Trying to summarize Asia is about as easy as trying to contain an ocean inside a bathtub. Almost anything you might say about India cannot begin to apply to Japan, except perhaps in reverse, and to attempt to fit Brunei and Burma into the same sentence makes almost as much sense as comparing Cuba to Dubai. Part of the interest of Patrick Smith's ruminative and high-toned Somebody Else's Century is that its author repeatedly acknowledges the impossibility of making such generalizations then makes them anyway. China, Japan and India, his central subjects, all learned to be modern over the past 170 years from the West, Smith maintains; now it is time for them to learn to be themselves and show the West how to redefine itself in a post-postmodern world.
An American foreign correspondent in Asia since 1981 and author of the prize-winning Japan: A Reinterpretation, Smith here steps back from the reporter's ephemera to offer a historian's larger sense of patterning. Instead of giving us the feel of modern Shanghai, Bangalore and Tokyo, he offers excursions into Nietzsche and James Mill's History of British India. Instead of the novelists, designers and musicians who are remaking the continent, he gives us scholars and essayists. The result is a book that is less about the heart of Asia than that dry, elusive thing called the mind.
Like V.S. Naipaul or Naipaul's sometime students Ian Buruma and Pankaj Mishra Smith is possessed by big ideas of national pride, self-image, history and modernity. The central three essays here lay out his ideas of how notions of time, self and nature differ between Asia and the West, and within Asia itself. (India, for example, holds to "heterogeneous time," he claims, a rather fancy way of saying it sustains many centuries at once.) In one of many unexpected references, he recalls how Lampedusa, in his classic novel of 19th century Sicily, The Leopard, said that "If we want things to stay as they are, things will have to change." That is exactly the paradoxical kind of thinking that Asia relishes and should practice more deeply today, Smith suggests.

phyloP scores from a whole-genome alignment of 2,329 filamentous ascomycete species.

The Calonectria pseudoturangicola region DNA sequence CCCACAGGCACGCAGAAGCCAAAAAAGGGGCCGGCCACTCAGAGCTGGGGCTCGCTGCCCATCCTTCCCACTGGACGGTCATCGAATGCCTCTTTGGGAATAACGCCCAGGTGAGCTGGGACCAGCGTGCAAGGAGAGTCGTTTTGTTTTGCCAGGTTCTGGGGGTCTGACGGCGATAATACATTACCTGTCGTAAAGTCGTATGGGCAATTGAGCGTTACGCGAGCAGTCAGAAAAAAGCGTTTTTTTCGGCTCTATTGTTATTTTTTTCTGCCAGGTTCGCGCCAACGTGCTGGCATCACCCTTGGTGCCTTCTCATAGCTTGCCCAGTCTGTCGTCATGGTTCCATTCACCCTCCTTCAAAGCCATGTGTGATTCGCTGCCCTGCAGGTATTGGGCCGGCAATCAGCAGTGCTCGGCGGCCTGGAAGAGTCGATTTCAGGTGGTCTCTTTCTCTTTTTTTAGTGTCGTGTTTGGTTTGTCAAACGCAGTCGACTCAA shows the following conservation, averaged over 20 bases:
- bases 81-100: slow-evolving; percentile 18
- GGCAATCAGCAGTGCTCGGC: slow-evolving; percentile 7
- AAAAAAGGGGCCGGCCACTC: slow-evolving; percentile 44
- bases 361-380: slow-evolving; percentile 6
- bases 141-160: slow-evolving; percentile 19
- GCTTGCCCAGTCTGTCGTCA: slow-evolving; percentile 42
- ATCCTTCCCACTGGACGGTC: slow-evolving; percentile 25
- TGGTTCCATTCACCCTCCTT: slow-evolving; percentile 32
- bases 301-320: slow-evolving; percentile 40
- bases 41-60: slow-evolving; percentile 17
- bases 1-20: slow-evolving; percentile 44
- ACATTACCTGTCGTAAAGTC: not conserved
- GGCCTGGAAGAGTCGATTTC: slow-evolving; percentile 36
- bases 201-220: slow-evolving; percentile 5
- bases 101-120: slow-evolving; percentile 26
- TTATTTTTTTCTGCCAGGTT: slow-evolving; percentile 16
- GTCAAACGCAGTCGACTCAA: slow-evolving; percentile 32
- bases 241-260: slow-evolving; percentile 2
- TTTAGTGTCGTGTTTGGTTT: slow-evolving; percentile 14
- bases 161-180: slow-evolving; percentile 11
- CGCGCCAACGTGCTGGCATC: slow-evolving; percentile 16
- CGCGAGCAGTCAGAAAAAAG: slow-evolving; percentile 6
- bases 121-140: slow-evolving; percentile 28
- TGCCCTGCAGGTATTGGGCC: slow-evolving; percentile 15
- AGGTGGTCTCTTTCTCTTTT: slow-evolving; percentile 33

Smith is at his best when alighting on such subtle moments the kind that other analysts forget or overlook. Like the time, for example, when Rabindranath Tagore went to Tokyo in 1916 and told his disappointed audience that modernism means "freedom of thought, not slavery of taste." Or the time in 1882 when French philosopher Ernest Renan claimed that a nation amounted to a "moral consciousness," not just a racial grouping. Such ideas are worth recalling, Smith says, because history is so often used, abused and remade in Asia. As he puts it in one of his best formulations, "We honor tradition only when we add to it. The rest is mere convention, unalive."
Smith is the opposite of a racy writer: his careful, rather abstract elucidation of a "post-Western era" suggests a rich skepticism toward glib simplicities and an interest in all the things cultures don't admit to themselves. There are moments, however, when he seems to find an elaborate way of losing contact with the concrete. When he asserts, for example, that the Japanese are "unburying the past they once had lost and using it anew," one wonders what the 127 million individuals known as Japanese would say in return. It's even harder to know what to think when one reads that a Japanese otaku the name given to a geeky manga, anime or videogame obsessive "manifests the failure of modernization to allow for the formation of a modern, integrated personality."
Yet precisely because of his gift for seeing history in the round and for entertaining contradictions, Smith seems more in tune with the continent than many a Westerner. Ultimately, he is one of those writers who can be useful even when you think he's wrong. Somebody Else's Century the title refuses to say whose century it will be is best savored not for the argument it promotes about what is Asian and what is not, but for the arguments it provokes. A gift-box of suggestions, it could push thinking about Asia into a deeper dimension.